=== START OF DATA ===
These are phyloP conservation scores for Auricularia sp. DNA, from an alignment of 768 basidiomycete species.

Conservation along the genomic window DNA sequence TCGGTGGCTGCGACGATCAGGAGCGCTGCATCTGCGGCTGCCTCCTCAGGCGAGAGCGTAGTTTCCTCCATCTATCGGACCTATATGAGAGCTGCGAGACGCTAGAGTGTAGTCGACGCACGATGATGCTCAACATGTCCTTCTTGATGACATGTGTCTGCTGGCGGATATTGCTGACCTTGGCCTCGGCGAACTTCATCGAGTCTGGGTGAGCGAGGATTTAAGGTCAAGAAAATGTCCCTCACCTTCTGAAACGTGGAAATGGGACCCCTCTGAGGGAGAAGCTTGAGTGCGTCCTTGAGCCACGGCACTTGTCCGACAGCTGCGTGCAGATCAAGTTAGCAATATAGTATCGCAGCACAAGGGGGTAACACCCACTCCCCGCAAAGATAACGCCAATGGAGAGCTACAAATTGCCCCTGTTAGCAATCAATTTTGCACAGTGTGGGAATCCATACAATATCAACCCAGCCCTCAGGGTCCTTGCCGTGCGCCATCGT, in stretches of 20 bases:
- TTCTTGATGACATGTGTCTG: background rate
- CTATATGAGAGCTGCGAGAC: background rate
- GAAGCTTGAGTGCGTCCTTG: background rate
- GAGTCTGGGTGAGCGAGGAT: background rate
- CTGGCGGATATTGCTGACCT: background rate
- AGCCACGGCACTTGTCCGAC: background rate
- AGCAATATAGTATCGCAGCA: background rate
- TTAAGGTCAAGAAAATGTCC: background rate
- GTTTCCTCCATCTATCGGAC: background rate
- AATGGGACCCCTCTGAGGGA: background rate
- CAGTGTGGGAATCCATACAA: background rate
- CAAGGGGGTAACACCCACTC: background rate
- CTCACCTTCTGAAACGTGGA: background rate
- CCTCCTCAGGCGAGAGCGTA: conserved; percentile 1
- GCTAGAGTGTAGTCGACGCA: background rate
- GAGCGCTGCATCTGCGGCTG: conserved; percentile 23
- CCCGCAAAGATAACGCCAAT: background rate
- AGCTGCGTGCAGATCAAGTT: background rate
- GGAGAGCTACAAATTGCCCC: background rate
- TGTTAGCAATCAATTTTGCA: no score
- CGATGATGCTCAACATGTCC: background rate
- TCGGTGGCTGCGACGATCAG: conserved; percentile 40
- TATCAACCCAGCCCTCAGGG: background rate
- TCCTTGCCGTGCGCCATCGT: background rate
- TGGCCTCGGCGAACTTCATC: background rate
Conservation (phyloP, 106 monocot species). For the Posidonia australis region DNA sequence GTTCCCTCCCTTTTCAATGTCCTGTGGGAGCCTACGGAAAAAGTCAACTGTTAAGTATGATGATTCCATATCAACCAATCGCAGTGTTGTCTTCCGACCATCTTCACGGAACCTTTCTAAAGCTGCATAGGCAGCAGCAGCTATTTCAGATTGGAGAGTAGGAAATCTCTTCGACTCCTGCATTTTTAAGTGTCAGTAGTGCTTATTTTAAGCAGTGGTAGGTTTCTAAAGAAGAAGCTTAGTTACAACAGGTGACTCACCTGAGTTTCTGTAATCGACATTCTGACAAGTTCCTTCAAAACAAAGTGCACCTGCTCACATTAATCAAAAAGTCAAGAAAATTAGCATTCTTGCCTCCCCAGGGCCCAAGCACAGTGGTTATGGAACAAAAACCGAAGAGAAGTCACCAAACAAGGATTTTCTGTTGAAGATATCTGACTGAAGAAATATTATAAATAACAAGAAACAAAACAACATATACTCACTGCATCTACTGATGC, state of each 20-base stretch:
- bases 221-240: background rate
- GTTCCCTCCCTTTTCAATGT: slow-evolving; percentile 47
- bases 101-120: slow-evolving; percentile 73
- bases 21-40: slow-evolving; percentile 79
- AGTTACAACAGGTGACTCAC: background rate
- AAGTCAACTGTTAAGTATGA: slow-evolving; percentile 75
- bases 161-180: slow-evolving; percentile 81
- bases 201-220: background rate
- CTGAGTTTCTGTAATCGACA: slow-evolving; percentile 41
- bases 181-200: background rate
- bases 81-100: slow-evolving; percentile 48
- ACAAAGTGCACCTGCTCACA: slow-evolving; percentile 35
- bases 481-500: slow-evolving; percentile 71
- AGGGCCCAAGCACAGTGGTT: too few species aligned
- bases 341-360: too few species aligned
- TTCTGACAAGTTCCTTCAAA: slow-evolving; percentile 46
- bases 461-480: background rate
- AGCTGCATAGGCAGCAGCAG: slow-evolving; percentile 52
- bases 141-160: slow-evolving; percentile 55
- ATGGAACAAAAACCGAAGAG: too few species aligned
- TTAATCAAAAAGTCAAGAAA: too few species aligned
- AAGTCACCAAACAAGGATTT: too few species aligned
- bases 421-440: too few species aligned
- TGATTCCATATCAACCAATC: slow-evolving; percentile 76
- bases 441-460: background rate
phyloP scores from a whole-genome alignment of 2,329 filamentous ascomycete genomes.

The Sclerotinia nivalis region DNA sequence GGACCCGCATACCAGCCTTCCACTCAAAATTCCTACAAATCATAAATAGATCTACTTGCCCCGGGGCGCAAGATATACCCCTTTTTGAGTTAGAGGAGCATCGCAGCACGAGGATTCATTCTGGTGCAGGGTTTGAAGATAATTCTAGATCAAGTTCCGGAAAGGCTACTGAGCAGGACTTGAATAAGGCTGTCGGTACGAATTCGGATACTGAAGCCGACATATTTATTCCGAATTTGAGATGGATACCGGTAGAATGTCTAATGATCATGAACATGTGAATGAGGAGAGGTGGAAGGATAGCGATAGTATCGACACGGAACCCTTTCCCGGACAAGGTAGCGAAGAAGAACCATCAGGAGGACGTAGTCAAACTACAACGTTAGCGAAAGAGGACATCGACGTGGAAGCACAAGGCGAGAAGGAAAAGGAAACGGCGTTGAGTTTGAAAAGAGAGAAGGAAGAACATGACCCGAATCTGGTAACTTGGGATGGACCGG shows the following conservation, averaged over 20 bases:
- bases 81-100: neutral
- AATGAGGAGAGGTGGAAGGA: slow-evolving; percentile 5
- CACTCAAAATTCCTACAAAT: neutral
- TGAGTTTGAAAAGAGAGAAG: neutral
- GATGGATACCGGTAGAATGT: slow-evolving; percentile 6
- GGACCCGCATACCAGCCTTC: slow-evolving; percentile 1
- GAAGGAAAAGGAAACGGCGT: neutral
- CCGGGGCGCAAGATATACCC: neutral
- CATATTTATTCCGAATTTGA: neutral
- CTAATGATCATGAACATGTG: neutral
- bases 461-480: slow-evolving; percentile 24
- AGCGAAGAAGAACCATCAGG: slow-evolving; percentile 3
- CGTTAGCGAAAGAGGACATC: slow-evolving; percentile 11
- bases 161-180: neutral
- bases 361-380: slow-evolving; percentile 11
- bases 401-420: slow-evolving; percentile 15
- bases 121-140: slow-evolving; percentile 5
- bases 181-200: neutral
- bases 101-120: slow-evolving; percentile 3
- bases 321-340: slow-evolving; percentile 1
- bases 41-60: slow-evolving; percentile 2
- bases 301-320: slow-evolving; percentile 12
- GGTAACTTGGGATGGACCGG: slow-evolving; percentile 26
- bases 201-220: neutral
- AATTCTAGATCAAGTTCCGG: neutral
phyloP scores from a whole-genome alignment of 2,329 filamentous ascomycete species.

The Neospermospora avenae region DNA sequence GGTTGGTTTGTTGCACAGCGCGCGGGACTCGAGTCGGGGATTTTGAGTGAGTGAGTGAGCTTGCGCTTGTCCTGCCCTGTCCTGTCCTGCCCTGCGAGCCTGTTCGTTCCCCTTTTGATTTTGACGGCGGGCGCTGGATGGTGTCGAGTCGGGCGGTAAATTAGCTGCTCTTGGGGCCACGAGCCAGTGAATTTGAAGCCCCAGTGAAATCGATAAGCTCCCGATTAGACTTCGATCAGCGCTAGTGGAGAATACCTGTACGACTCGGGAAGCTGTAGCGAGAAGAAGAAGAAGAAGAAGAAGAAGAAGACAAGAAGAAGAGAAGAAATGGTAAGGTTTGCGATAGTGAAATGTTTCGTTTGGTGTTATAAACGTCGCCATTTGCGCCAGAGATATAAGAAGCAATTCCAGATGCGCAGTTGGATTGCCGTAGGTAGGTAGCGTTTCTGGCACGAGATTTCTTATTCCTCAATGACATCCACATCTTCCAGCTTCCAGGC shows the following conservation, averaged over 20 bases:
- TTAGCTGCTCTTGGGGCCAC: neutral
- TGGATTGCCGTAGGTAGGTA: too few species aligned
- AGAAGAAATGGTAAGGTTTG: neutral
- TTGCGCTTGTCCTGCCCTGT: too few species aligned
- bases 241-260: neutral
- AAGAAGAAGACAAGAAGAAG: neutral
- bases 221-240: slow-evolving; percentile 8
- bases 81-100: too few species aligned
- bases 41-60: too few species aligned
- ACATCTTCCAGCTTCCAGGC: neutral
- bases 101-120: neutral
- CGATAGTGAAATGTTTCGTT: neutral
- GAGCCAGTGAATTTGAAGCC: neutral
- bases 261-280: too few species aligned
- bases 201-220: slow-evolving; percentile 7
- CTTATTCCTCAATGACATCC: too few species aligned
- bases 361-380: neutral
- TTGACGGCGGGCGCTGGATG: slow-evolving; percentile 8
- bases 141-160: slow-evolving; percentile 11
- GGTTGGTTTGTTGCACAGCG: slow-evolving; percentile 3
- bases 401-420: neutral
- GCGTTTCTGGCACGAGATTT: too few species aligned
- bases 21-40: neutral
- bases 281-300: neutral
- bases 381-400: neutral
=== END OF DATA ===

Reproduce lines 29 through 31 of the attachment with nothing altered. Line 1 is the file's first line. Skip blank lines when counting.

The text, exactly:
- bases 221-240: background rate
- GTTCCCTCCCTTTTCAATGT: slow-evolving; percentile 47
- bases 101-120: slow-evolving; percentile 73